Imagine the scene: you uncover a painting stored away in the closet of an elderly relative's home, coated in a blanket of dust so thick you can hardly make out anything but more dust underneath. You slide it out, begin to carefully brush it off, and find two piercing eyes peering out at you. You brush away more dust, you are covered in it, and the image slowly reveals itself: a stunning oil painting of a young woman in a blue headdress and gold tunic, her red lips parted slightly in an enigmatic, over the shoulder glance.
You have just discovered Johannes (or Jan) Vermeer's Girl with a Pearl Earring, the so-called "Dutch Mona Lisa." The year is 1881, and the painting—in poor condition—will sell at auction for two guilders and thirty cents, the equivalent of about twenty-six U.S. dollars in today's currency.
This mostly fictional anecdote is meant to illustrate just how much Vermeer's fortunes—or rather those of the owners of his paintings—have risen since the late 19th century. (The painting was indeed sold in 1881—to an army officer and collector—for that tiny sum.)
Though Vermeer himself achieved modest fame during his own lifetime in his hometown of Delft and in The Hague, he died in debt in 1675, and was subsequently forgotten. Since then, of course, he has become one of the most famous European painters in history, with as much name recognition as fellow Dutch stars, Rembrandt and Van Gogh.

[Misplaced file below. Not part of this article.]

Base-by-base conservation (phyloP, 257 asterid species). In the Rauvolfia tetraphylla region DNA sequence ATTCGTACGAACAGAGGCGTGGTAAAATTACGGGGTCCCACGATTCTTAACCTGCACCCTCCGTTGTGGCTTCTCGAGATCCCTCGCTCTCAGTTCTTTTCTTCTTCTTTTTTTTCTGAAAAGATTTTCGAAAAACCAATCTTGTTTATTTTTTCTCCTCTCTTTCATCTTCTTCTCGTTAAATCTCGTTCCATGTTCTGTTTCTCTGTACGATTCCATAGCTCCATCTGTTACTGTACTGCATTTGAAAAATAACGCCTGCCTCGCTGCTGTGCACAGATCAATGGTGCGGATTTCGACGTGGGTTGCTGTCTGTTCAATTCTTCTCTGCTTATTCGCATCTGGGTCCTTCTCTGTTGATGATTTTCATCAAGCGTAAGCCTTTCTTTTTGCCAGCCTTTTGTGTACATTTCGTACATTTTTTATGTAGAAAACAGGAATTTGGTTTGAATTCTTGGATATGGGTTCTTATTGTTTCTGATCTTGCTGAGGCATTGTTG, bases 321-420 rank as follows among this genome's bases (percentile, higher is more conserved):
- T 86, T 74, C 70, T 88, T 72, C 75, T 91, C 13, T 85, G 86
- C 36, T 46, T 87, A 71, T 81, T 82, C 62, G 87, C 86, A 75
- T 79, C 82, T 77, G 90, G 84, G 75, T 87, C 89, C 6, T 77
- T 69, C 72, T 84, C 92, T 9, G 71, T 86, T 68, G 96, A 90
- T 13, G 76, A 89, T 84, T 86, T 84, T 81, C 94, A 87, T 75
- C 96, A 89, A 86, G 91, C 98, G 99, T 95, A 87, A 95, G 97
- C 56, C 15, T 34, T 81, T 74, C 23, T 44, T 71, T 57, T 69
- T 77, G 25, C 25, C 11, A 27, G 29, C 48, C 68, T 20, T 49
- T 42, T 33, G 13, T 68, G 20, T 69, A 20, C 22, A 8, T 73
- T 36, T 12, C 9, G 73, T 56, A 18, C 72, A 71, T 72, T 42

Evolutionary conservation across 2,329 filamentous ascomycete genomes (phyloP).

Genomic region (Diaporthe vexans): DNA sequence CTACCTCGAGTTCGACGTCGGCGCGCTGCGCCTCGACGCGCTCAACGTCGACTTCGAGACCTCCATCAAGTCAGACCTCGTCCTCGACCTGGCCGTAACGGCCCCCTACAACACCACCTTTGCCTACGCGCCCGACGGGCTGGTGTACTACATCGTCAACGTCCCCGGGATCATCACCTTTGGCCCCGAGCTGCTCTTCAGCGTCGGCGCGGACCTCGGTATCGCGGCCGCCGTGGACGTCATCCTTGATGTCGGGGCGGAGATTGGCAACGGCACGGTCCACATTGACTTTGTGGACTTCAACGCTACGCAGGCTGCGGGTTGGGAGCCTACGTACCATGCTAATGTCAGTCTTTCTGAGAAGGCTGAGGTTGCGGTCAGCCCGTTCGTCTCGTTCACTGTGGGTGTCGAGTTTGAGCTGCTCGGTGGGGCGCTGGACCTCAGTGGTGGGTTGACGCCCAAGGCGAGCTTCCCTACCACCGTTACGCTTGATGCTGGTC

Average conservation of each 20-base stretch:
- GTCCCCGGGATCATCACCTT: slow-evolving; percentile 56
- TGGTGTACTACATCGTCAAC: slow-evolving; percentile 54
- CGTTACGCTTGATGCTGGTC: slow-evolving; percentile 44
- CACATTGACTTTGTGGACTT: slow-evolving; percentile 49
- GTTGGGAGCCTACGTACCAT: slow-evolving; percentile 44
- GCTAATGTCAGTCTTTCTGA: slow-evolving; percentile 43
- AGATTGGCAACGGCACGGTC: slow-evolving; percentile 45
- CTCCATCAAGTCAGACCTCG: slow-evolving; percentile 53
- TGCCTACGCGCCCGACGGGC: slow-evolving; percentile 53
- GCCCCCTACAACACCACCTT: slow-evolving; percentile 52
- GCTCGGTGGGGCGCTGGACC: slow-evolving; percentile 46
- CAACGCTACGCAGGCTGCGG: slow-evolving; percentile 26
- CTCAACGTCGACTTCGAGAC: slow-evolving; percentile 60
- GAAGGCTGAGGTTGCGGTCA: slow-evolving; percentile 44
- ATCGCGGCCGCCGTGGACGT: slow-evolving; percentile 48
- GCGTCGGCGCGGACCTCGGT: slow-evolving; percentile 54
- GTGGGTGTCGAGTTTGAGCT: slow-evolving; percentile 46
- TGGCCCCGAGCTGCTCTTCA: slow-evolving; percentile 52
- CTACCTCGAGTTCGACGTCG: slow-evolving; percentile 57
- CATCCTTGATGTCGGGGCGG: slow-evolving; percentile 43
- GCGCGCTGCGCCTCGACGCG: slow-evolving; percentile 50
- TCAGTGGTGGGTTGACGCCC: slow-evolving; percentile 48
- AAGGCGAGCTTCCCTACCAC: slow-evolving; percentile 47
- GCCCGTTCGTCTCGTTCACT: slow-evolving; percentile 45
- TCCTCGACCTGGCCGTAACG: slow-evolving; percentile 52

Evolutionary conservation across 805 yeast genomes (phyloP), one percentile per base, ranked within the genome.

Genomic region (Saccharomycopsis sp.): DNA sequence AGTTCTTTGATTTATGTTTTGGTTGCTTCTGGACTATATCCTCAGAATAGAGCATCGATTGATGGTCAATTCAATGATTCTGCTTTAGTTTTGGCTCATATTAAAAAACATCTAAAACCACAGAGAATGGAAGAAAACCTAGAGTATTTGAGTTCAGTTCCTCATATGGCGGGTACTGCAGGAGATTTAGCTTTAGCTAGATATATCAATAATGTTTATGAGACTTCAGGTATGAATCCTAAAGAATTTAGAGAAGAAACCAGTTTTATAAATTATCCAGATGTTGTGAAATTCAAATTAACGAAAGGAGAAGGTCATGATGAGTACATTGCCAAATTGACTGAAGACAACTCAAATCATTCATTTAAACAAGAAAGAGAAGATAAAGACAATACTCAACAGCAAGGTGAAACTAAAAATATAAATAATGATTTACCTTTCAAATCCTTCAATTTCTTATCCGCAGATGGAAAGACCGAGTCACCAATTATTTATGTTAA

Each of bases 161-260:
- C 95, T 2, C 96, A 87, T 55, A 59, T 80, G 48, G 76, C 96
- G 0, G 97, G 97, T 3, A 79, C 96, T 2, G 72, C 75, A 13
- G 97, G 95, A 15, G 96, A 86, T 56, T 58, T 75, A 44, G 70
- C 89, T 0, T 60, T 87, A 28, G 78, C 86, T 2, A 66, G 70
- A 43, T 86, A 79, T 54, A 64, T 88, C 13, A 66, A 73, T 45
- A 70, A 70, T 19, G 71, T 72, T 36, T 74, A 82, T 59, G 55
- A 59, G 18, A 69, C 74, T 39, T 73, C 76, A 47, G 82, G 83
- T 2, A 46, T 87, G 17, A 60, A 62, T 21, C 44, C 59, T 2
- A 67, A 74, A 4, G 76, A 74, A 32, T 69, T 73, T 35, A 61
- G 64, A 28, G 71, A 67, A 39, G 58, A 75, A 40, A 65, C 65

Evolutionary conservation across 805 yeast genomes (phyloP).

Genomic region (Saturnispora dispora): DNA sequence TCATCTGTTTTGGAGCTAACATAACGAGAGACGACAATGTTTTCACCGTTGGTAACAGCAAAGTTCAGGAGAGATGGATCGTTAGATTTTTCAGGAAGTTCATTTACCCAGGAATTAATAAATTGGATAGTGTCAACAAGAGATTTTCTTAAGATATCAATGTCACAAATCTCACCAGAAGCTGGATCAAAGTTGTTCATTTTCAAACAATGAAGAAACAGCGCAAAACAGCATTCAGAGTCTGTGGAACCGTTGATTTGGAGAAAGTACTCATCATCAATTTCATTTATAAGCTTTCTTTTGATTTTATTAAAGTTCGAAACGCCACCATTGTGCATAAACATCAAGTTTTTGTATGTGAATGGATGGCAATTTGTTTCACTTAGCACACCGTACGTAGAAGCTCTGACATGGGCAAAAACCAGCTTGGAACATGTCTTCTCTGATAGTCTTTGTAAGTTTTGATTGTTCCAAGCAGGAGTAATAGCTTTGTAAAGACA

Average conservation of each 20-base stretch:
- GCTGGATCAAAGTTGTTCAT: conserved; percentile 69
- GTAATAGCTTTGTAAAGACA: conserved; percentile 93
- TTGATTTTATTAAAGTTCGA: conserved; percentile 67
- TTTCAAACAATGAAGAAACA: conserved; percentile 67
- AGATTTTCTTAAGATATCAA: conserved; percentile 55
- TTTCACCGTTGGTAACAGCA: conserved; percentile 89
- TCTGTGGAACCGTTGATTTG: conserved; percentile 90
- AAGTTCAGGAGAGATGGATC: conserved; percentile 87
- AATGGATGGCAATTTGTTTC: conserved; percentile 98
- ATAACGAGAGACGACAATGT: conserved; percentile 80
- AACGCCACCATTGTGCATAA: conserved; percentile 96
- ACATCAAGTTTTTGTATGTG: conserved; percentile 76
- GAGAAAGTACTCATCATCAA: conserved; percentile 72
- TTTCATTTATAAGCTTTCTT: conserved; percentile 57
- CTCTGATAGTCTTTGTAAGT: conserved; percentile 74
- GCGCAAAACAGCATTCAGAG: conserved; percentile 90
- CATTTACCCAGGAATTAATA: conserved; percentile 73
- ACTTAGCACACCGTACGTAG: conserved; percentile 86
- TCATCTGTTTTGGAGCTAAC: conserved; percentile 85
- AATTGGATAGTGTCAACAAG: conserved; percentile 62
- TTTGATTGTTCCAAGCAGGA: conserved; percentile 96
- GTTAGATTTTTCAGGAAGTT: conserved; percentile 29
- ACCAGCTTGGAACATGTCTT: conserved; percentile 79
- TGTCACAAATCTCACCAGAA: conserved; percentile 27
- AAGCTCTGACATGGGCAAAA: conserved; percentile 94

With the exception of the rare Biblical or mythological scene and two paintings of gentleman scholars, Vermeer's few paintings—portraits and tranquil domestic scenes of almost preternatural stillness and poise—depict middle class women and their servants at work and at leisure. The Girl with a Pearl Earring is unusual: not a portrait—though the best-selling novel and award-winning film recreate its fictional referent—but what is called a "tronie," depicting, writes The Hague's Mauritshuis museum (who own the painting), "a certain type or character; in this case a girl in exotic dress, wearing an oriental turban and an improbably large pearl in her ear."
Part of the reason for Vermeer's obscurity is also the reason for his works' precious rarity today—his relatively meager output compared to other Dutch painters of the period. "Most Dutch painters turned out hundreds of pictures for a much broader market," writes the Metropolitan Museum of Art. Vermeer produced "perhaps about forty-five (of which thirty-six are known today)." To learn many fascinating details about the composition, technique, history, and influence of those thirty-six paintings, you should visit Essential Vermeer 2.0, a thoroughly comprehensive site with an interactive catalogue, bibliographies, research links, interviews, essays on technique, list of Vermeer events and online resources, and much, much more.
In one of the most recent postings on the site, emeritus professor of architecture Philip Steadman writes an intricately illustrated essay on the most probable location of the rare exterior painting, The Little Street (c.1658), which, the Rijksmuseum tells us, "occupies an exceptional place in Vermeer's oeuvre." The Rijksmuseum also allows you to download—with a free account—a very high resolution scan of the painting, as well as others like The Milkmaid (further up), Woman in Blue Reading a Letter, and more. Other galleries, physical and online, offer similarly high res Vermeer downloads, and students and devotees of his work can collect all thirty-six known paintings—digitally—by visiting the links below. As for the real thing… well… you'd need to cough up more than a couple dozen bucks for one these days.
Note: Although most images listed below are in high res, several aren't, and they tend to appear toward the bottom of the list. If anyone knows where we can find better versions, please drop us a line.